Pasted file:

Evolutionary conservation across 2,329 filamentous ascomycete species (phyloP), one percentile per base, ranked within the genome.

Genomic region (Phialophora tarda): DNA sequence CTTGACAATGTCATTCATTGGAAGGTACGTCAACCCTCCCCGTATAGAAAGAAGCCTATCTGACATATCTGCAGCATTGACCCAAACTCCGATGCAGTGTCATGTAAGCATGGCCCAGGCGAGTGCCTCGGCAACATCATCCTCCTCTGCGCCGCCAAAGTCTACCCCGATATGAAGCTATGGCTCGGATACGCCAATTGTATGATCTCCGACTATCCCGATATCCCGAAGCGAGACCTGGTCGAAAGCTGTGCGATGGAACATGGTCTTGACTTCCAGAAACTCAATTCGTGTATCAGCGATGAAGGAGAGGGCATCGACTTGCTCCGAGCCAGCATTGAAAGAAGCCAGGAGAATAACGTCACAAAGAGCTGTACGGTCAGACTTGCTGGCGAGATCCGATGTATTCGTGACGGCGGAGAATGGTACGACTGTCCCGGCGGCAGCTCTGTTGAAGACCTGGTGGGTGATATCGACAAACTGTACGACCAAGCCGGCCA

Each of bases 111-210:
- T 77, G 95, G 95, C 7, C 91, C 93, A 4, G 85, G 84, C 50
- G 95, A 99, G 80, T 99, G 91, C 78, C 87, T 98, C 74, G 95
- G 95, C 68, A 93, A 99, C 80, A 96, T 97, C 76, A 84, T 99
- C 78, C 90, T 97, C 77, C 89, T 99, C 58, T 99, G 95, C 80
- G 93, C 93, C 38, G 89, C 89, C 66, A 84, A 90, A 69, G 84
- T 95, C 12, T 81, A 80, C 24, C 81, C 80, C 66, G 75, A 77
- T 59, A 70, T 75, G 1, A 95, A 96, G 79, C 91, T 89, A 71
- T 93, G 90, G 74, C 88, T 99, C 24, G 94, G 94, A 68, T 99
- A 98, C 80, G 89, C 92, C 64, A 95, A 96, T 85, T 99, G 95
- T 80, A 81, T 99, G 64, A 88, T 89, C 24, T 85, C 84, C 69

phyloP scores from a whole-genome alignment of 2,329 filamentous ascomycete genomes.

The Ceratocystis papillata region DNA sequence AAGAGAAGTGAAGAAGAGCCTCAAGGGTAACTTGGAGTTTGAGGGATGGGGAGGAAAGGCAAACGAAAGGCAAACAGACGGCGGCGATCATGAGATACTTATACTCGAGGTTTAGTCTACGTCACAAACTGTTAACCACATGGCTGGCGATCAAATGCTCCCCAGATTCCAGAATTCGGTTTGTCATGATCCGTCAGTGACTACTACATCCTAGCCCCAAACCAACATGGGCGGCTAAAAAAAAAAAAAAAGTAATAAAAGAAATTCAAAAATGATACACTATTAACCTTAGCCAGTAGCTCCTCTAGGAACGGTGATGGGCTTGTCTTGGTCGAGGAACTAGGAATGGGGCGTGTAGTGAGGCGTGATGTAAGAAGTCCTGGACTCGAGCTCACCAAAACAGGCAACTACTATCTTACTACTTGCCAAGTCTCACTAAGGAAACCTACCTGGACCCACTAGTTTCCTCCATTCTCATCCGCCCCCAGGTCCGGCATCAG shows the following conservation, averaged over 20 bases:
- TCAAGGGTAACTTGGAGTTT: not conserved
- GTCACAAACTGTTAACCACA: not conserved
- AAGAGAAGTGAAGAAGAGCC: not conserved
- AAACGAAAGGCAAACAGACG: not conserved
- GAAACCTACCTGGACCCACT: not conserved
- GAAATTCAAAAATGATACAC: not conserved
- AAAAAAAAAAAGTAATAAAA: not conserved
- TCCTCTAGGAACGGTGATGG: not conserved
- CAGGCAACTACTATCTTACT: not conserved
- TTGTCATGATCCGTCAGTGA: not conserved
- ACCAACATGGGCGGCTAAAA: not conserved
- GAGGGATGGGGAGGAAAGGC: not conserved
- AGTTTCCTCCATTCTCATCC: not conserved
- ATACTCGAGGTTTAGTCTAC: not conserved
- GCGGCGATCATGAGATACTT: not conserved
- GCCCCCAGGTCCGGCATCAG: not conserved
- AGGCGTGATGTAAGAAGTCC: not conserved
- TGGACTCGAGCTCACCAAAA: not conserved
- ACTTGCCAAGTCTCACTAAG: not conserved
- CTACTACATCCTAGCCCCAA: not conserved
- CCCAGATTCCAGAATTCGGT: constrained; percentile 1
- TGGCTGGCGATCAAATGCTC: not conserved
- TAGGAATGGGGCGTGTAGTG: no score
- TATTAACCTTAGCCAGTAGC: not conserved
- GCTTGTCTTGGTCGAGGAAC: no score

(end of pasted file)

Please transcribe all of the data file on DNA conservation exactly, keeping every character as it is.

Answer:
Evolutionary conservation across 2,329 filamentous ascomycete species (phyloP), one percentile per base, ranked within the genome.

Genomic region (Phialophora tarda): DNA sequence CTTGACAATGTCATTCATTGGAAGGTACGTCAACCCTCCCCGTATAGAAAGAAGCCTATCTGACATATCTGCAGCATTGACCCAAACTCCGATGCAGTGTCATGTAAGCATGGCCCAGGCGAGTGCCTCGGCAACATCATCCTCCTCTGCGCCGCCAAAGTCTACCCCGATATGAAGCTATGGCTCGGATACGCCAATTGTATGATCTCCGACTATCCCGATATCCCGAAGCGAGACCTGGTCGAAAGCTGTGCGATGGAACATGGTCTTGACTTCCAGAAACTCAATTCGTGTATCAGCGATGAAGGAGAGGGCATCGACTTGCTCCGAGCCAGCATTGAAAGAAGCCAGGAGAATAACGTCACAAAGAGCTGTACGGTCAGACTTGCTGGCGAGATCCGATGTATTCGTGACGGCGGAGAATGGTACGACTGTCCCGGCGGCAGCTCTGTTGAAGACCTGGTGGGTGATATCGACAAACTGTACGACCAAGCCGGCCA

Each of bases 111-210:
- T 77, G 95, G 95, C 7, C 91, C 93, A 4, G 85, G 84, C 50
- G 95, A 99, G 80, T 99, G 91, C 78, C 87, T 98, C 74, G 95
- G 95, C 68, A 93, A 99, C 80, A 96, T 97, C 76, A 84, T 99
- C 78, C 90, T 97, C 77, C 89, T 99, C 58, T 99, G 95, C 80
- G 93, C 93, C 38, G 89, C 89, C 66, A 84, A 90, A 69, G 84
- T 95, C 12, T 81, A 80, C 24, C 81, C 80, C 66, G 75, A 77
- T 59, A 70, T 75, G 1, A 95, A 96, G 79, C 91, T 89, A 71
- T 93, G 90, G 74, C 88, T 99, C 24, G 94, G 94, A 68, T 99
- A 98, C 80, G 89, C 92, C 64, A 95, A 96, T 85, T 99, G 95
- T 80, A 81, T 99, G 64, A 88, T 89, C 24, T 85, C 84, C 69

phyloP scores from a whole-genome alignment of 2,329 filamentous ascomycete genomes.

The Ceratocystis papillata region DNA sequence AAGAGAAGTGAAGAAGAGCCTCAAGGGTAACTTGGAGTTTGAGGGATGGGGAGGAAAGGCAAACGAAAGGCAAACAGACGGCGGCGATCATGAGATACTTATACTCGAGGTTTAGTCTACGTCACAAACTGTTAACCACATGGCTGGCGATCAAATGCTCCCCAGATTCCAGAATTCGGTTTGTCATGATCCGTCAGTGACTACTACATCCTAGCCCCAAACCAACATGGGCGGCTAAAAAAAAAAAAAAAGTAATAAAAGAAATTCAAAAATGATACACTATTAACCTTAGCCAGTAGCTCCTCTAGGAACGGTGATGGGCTTGTCTTGGTCGAGGAACTAGGAATGGGGCGTGTAGTGAGGCGTGATGTAAGAAGTCCTGGACTCGAGCTCACCAAAACAGGCAACTACTATCTTACTACTTGCCAAGTCTCACTAAGGAAACCTACCTGGACCCACTAGTTTCCTCCATTCTCATCCGCCCCCAGGTCCGGCATCAG shows the following conservation, averaged over 20 bases:
- TCAAGGGTAACTTGGAGTTT: not conserved
- GTCACAAACTGTTAACCACA: not conserved
- AAGAGAAGTGAAGAAGAGCC: not conserved
- AAACGAAAGGCAAACAGACG: not conserved
- GAAACCTACCTGGACCCACT: not conserved
- GAAATTCAAAAATGATACAC: not conserved
- AAAAAAAAAAAGTAATAAAA: not conserved
- TCCTCTAGGAACGGTGATGG: not conserved
- CAGGCAACTACTATCTTACT: not conserved
- TTGTCATGATCCGTCAGTGA: not conserved
- ACCAACATGGGCGGCTAAAA: not conserved
- GAGGGATGGGGAGGAAAGGC: not conserved
- AGTTTCCTCCATTCTCATCC: not conserved
- ATACTCGAGGTTTAGTCTAC: not conserved
- GCGGCGATCATGAGATACTT: not conserved
- GCCCCCAGGTCCGGCATCAG: not conserved
- AGGCGTGATGTAAGAAGTCC: not conserved
- TGGACTCGAGCTCACCAAAA: not conserved
- ACTTGCCAAGTCTCACTAAG: not conserved
- CTACTACATCCTAGCCCCAA: not conserved
- CCCAGATTCCAGAATTCGGT: constrained; percentile 1
- TGGCTGGCGATCAAATGCTC: not conserved
- TAGGAATGGGGCGTGTAGTG: no score
- TATTAACCTTAGCCAGTAGC: not conserved
- GCTTGTCTTGGTCGAGGAAC: no score